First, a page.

Blade or bucket for grading

Discussion in 'Heavy Equipment & Pavement' started by treadlite, Feb 8, 2006.

  1. treadlite

    treadlite LawnSite Member
    Posts: 137

    I'm currently building a 4-way dozer blade for my rc-30 (adaptable for a snow blade in winter) and am curious as to your opinions as to what is the better implement for grading, the blade or a bucket (and why). How would the two of these attachments compare to a landscape plane for the same job?? I have the tools and ability to build most attachments easily for a fraction of the cost of manufactured products, just need to know what is the best way to go. I just recently purchased the RC-30 and am busy fitting it out for the summer season. Most of my experience has been with the mini-x and bought the ASV to diverisfy my operation. Thanks
     
  2. janb

    janb LawnSite Senior Member
    Posts: 254

    I like the 4in1 combo for grading, as opening and using the front (forward or backward) gives you longer 'Wheelbase', less bounce or 'wave', can dig backing up, and smooth forward (with clam open) can break up clods by running edges at slightly different heights

    also for 'metered' grading, can open ~ 3" (then tilt bucket to determine aggressive vs. skim) and strip sod, or take a couple inches off, and it rolls into bucket like a big scraper.

    I am mounting a Rezloh edge on front to avail excavation + grading from same 4in1

    the 6 way seems to 'gouge' pretty ez on a Skid

    You can get pretty creative with a bucket

    I got my 4in1 off ebay, and was very lucky, (bobcat dealer) and specific that it not be 'warped' / bent (ez to do, then they 'leak')

    they are very handy as a '3rd' hand too (see 4in1 post in this section)

    I am leary of Quick_attach 4in1, tho it specs out very heavy duty(1"x6" cutting edges, and big cyl)... it has gaps under it (above -skid wear plates) that can trap materials (= very unhappy customers / rocks in sand (or contaminating mulch or soil) or visa-versa This could be blocked off with welded plate, but tough to do "after its been built" They said they wouldn't fix, even as a special order...:waving:
     
  3. ksss

    ksss LawnSite Fanatic
    Posts: 7,128

    I can do many things with just a bucket. The short wheel base of a skid steer would make grading difficult with a blade. However I guess if you put enough time into learning it perhaps it would work ok. The limited hp and size of a RC30 would make it even more difficult I would think. There are probably uses for just a dozer blade, I just have not found an application where a bucket isn't faster and more versatile.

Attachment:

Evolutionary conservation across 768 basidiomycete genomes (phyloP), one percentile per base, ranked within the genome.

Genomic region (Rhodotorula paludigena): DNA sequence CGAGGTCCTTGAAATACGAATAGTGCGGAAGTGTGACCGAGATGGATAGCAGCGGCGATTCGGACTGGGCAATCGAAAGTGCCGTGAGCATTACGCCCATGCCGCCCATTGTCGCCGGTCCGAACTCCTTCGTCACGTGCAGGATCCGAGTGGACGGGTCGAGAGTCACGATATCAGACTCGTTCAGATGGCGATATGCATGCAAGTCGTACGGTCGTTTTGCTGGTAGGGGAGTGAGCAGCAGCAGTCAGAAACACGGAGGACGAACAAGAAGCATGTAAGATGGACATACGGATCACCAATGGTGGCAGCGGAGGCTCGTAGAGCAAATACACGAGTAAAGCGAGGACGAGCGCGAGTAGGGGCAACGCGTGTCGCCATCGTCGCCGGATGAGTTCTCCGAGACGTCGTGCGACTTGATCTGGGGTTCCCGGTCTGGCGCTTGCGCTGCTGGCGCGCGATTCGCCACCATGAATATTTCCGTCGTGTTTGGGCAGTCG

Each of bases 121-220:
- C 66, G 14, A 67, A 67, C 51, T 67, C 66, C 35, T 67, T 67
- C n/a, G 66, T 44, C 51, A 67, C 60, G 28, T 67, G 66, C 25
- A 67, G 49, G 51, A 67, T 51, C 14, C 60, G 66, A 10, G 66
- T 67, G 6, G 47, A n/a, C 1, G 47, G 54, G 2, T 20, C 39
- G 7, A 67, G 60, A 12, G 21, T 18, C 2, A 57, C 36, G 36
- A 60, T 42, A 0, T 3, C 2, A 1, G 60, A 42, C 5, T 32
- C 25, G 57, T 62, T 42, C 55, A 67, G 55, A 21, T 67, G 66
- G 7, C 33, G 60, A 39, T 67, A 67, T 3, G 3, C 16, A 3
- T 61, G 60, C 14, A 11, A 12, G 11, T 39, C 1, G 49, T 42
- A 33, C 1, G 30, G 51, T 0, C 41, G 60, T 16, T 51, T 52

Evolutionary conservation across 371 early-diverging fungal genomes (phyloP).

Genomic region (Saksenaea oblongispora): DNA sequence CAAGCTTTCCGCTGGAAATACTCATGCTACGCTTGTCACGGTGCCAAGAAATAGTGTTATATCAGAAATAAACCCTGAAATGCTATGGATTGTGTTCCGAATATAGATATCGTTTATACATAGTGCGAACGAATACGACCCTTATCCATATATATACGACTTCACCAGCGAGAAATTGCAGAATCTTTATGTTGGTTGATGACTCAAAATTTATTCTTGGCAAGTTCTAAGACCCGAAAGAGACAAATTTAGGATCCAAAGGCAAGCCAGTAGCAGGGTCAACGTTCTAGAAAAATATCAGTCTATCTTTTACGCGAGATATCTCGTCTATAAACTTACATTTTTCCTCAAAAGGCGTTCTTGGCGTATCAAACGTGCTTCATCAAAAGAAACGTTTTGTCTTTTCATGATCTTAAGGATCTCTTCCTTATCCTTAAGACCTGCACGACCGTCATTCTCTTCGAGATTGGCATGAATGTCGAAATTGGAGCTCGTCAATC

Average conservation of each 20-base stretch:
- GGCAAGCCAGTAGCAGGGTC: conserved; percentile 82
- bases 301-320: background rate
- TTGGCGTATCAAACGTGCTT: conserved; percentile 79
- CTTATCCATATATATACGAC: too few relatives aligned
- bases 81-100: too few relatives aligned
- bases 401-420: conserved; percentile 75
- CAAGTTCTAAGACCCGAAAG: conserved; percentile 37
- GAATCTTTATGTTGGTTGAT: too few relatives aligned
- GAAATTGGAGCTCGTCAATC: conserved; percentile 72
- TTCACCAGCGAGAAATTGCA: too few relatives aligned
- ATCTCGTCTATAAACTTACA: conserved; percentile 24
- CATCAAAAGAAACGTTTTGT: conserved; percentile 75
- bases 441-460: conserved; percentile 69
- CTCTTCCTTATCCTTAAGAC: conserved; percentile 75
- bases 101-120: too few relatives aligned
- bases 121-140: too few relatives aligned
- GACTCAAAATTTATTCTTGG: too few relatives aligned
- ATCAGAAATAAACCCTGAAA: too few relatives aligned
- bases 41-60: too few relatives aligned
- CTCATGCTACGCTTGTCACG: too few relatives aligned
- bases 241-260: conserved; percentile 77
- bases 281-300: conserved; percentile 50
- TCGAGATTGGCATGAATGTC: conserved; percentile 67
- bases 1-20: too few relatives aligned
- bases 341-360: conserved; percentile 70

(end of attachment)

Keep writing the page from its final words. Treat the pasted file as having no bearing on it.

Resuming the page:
4. gammon landscaping

    gammon landscaping LawnSite Senior Member
    Posts: 550

    why spend all day pushing stuff around when you can just scoop it up and place it exactly were you needed it
     
  5. treadlite

    treadlite LawnSite Member
    Posts: 137

    Thanks guys... the reason I asked was I have run scrapers and dozers in the past, and based on that when cleaning up after a job, we always used dozers to final grade in smaller areas, never the track loaders..... i wondered if the same theory applied to skidsteers..... I seldom see blades on skid steers, I figured it was just the cost of another attachment when they come with buckets anyway. Moving dirt is what the buckt is for, but wouldn't the blade be more accurate for finer work???

    thanks
     
  6. ksss

    ksss LawnSite Fanatic
    Posts: 7,128

    I am no dozer operator, but for me I can get very accurate with just a bucket. As said before, the performance you may be used to with a dozer wont be the same in an RC30. The other side is it would not take much to put one together and try it. I do use an angle blade for snow removal. In that case I do find that a blade is better than a bucket as I can just windrow it out of the way.
     
  7. treadlite

    treadlite LawnSite Member
    Posts: 137

    I was building the push frame for the snow blade and thought that I'd build a dozer blade for it as well. I realize that the RC-30 won't perform like the D-8, but being a tracked unit it should push better than a wheeled unit of similar size.
    I did several trenching jobs last year where the homeowner needed the yard graded and smoothed before the loam and sod were brought in. The RC-30 will be perfect for this as access between houses is getting tighter and tighter. My thinking in using a small dozer blade is that I can use it to backfill my trenches quicker and then go on to grading the yard. Would a landscape plane be better for this??
     
  8. ksss

    ksss LawnSite Fanatic
    Posts: 7,128

    If you do a lot of trenching across established landscape then I can see where an angle blade would make that easier. The issues I can see is that the blade will skip or dig in depending on how smooth the yard was to begin with due to the short wheelbase of the tracked machine.. When I backfill across established yards, I usually skim across the grass going forward to fill the trench and then back drag to leave a nice finish. The movements are kept forward and back to prevent tearing the sod. You can always give it a try and see how it works. I
     
  9. jd270

    jd270 LawnSite Member
    Posts: 102

    i made a mount for my 270 for a leon 770 9 ft dozer blade it works great
     
  10. UNISCAPER

    UNISCAPER LawnSite Bronze Member
    Posts: 1,426

    I prefer a 6-1 blade and if you use a bucket, get the tilt attachment to run off your auxilary.
     

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